Chevron Refinery Explosion Clouds SF Bay Area
Living next to Chevron is like living "with a bully standing over you," says Richmond resident
Monday, August 6 was a bright, crystal-clear day in the San Francisco Bay Area — until a crude unit column at the massive Chevron oil refinery in Richmond caught fire and sent a massive plume of smoke spiraling over the region.
Photo by Drew Dellinger
The fire started around 6:15 p.m., according to this statement from Chevron. No workers were hurt in the incident.
Officials in Contra Costa County soon announced a “shelter-in-place” warning. Residents in Richmond and San Pablo received automated phone messages telling them to "Go inside. Close all windows and doors." County health officials have issued a level-3 community warning; that means the fire and smoke can cause eye, skin, nose and/or respiratory irritation. The shelter in place order has since been expanded to include El Cerrito and Kensington. The order also cautions residents to also “Close fireplace dampers and vents. And cover cracks around doors and windows with tape or damped towels.”
By 7 p.m. a huge cloud of black smoke could be seen as far away as San Francisco. Around that same time, BART shut down service to the Richmond and El Cerrito del Norte stations.
Richmond resident Sherman Dean told me that he was at a corner store in his neighborhood — the so-called Iron Triangle (named for the railroad tracks that define its boundaries) — when he noticed the cloud of smoke, which he said smelled like burned rubber. “It was a super huge cloud,” Dean told me over the phone. “Before I got to the house, which is only a couple of houses away, it was covering everything. It was scary in a way. In my house when you go upstairs, you can see the flames and everything and the big old cloud of smoke. And then the sky got dark, it was kind of scary.”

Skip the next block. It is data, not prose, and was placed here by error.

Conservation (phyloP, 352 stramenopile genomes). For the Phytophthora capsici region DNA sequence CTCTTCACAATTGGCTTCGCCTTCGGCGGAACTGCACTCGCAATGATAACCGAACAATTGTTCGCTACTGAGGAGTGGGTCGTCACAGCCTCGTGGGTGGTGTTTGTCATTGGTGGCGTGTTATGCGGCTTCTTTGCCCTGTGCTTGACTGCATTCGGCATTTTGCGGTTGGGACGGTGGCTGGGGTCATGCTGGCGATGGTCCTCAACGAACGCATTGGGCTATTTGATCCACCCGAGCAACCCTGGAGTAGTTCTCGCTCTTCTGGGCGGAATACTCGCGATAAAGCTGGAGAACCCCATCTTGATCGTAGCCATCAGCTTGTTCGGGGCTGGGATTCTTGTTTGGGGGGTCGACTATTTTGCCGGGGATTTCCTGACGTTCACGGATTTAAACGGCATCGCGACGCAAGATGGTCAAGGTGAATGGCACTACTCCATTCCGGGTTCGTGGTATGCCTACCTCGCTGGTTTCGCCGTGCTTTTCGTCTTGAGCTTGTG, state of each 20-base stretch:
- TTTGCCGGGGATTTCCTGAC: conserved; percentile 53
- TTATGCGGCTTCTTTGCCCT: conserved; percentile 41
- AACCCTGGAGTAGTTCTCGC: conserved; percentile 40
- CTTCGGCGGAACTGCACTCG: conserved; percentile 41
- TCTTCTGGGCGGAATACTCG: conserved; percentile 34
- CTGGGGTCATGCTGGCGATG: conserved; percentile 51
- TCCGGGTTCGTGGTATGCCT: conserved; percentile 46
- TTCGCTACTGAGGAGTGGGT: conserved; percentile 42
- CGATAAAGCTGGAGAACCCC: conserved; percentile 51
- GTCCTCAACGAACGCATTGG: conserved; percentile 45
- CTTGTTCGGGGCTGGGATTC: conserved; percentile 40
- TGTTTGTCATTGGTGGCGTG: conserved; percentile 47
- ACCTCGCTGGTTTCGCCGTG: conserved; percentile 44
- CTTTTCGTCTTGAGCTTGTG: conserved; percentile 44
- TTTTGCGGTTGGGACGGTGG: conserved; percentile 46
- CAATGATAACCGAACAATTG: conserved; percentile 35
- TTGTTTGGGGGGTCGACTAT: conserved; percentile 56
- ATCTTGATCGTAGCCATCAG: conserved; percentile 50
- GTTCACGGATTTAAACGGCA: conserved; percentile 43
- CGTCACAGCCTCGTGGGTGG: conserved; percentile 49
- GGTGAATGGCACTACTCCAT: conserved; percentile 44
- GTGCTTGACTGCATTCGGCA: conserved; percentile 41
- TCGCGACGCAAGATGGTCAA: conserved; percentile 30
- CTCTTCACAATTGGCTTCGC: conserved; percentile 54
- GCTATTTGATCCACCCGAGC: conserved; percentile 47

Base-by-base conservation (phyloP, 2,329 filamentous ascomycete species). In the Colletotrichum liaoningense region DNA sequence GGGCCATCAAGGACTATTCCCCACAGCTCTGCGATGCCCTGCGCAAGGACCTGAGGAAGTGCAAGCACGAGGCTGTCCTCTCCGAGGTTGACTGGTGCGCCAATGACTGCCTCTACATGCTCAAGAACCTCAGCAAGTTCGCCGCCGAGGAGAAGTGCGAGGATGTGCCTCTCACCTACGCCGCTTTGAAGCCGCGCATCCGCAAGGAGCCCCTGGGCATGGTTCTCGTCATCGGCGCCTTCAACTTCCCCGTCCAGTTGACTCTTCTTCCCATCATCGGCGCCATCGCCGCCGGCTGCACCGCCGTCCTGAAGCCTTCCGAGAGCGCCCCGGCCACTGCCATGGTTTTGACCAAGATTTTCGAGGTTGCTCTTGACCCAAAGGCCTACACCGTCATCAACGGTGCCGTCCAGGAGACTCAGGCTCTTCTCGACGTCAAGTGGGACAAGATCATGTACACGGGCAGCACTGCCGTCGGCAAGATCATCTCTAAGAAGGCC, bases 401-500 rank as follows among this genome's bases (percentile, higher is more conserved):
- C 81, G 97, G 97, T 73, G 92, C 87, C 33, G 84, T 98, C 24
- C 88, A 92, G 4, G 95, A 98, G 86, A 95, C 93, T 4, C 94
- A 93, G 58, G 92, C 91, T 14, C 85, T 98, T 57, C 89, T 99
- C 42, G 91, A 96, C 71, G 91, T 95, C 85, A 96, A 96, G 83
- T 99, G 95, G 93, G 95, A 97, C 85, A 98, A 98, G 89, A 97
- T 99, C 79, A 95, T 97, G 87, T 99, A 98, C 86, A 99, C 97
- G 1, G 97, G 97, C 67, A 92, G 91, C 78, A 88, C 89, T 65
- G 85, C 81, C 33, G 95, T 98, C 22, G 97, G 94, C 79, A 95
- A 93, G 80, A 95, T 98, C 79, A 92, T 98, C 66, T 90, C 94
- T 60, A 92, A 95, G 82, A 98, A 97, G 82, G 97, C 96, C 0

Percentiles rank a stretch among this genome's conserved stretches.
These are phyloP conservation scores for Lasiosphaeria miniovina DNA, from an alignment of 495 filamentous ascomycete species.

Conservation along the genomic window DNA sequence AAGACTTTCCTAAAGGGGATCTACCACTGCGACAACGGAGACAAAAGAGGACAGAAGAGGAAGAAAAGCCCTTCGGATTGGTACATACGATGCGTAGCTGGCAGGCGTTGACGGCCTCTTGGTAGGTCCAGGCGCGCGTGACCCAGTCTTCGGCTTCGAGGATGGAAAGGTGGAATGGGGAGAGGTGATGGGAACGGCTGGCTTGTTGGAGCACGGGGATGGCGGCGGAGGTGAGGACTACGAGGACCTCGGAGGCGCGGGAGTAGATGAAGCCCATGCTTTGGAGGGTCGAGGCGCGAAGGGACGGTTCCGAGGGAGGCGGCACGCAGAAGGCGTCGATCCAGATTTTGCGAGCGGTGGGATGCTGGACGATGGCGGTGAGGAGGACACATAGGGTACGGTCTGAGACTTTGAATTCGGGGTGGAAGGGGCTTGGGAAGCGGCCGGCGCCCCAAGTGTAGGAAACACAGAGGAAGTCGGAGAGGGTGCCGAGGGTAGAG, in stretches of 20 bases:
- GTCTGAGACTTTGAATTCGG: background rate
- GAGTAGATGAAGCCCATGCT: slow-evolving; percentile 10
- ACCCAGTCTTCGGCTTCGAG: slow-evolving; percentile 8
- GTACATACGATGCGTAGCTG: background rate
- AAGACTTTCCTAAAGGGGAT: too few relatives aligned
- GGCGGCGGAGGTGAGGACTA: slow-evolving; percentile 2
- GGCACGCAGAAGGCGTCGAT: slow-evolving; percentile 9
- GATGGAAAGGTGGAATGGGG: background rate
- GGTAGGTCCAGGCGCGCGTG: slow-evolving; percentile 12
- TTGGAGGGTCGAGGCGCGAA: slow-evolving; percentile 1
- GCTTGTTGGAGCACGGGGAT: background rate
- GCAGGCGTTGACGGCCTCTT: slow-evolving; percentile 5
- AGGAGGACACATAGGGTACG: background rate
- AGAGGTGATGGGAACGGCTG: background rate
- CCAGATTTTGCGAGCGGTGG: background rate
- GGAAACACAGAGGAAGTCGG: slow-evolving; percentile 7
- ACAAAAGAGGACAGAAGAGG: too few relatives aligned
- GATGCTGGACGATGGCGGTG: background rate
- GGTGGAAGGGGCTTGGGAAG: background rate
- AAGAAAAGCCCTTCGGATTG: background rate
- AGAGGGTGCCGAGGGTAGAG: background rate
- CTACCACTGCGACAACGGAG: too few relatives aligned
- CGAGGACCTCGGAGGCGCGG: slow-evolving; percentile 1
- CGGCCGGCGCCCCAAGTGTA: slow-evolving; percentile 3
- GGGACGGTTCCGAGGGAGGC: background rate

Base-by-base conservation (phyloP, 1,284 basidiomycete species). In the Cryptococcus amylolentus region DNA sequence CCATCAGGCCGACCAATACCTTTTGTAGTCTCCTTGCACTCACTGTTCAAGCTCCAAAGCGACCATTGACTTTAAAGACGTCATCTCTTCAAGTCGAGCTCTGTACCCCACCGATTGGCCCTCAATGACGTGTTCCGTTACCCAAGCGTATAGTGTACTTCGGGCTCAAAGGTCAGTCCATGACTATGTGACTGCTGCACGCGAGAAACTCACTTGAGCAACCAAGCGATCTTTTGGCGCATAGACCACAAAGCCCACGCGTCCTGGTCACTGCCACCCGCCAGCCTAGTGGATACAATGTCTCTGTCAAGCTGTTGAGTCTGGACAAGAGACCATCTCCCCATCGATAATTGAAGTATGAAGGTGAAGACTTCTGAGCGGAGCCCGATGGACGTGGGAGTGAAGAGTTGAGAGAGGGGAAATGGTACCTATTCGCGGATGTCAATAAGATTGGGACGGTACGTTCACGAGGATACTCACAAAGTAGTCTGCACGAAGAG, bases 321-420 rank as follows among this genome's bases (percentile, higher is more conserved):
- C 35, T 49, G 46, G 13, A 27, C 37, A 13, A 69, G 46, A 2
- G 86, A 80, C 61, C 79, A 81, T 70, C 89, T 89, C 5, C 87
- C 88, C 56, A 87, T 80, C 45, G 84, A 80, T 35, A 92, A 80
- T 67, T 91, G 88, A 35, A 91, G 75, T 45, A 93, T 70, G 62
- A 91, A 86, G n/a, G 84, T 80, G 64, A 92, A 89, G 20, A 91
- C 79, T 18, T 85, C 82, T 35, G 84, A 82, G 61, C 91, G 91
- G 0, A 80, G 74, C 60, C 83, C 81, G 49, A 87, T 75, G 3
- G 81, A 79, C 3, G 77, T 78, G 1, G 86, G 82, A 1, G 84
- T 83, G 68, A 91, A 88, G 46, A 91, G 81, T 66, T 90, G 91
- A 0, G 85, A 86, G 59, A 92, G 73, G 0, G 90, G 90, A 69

Dean, 24, told me “he practically grew up” in Richmond. He works at a local community gardening group called Urban Tilth located in the Richmond flats. He says it would be the perfect place to live — if it weren’t for the refinery. “It’s interesting to live in a place that’s so beautiful, with the best climate, and to have it so close to a death trap. It’s definitely crazy. It’s like having a big, I want to say, a bully, standing over you all the time. The refinery is up in the hills, over us.”
At the end of our conversation, he said: “In my opinion, it’s too bad there wasn’t a way for the whole refinery to burn down without it affecting us.”
Chevron’s Richmond refinery is an industrial behemoth. The 2,900-acre facility is the third largest oil refinery in California, processing 240,000 barrels of crude oil a day.
For years, groups like the West County Toxics Coalition and Communities for a Better Environment have complained that Chevron, which is the Richmond’s largest employer, has not done enough to respond to concerns about area pollution. The area has a large percentage of people-of-color, and earnings in some parts of Richmond are half of that in the rest of Contra Costa County, according to this report from Environmental Health News. To some, the concentration of poverty along the refinery fence line smacks of environmental racism.
Today’s fire is a reminder of the cost of our industrial infrastructure — and the risks posed by our oil dependence. Accidents happen: Similar incidents occurred at the Chevron’s Richmond plant in 2007 and 1999 and 1994. And they will inevitably happen again, if for no other reason than the imperatives of Murphy’s Law.
The question, as with any industrial accident like this, is whether the risks are worth the benefits.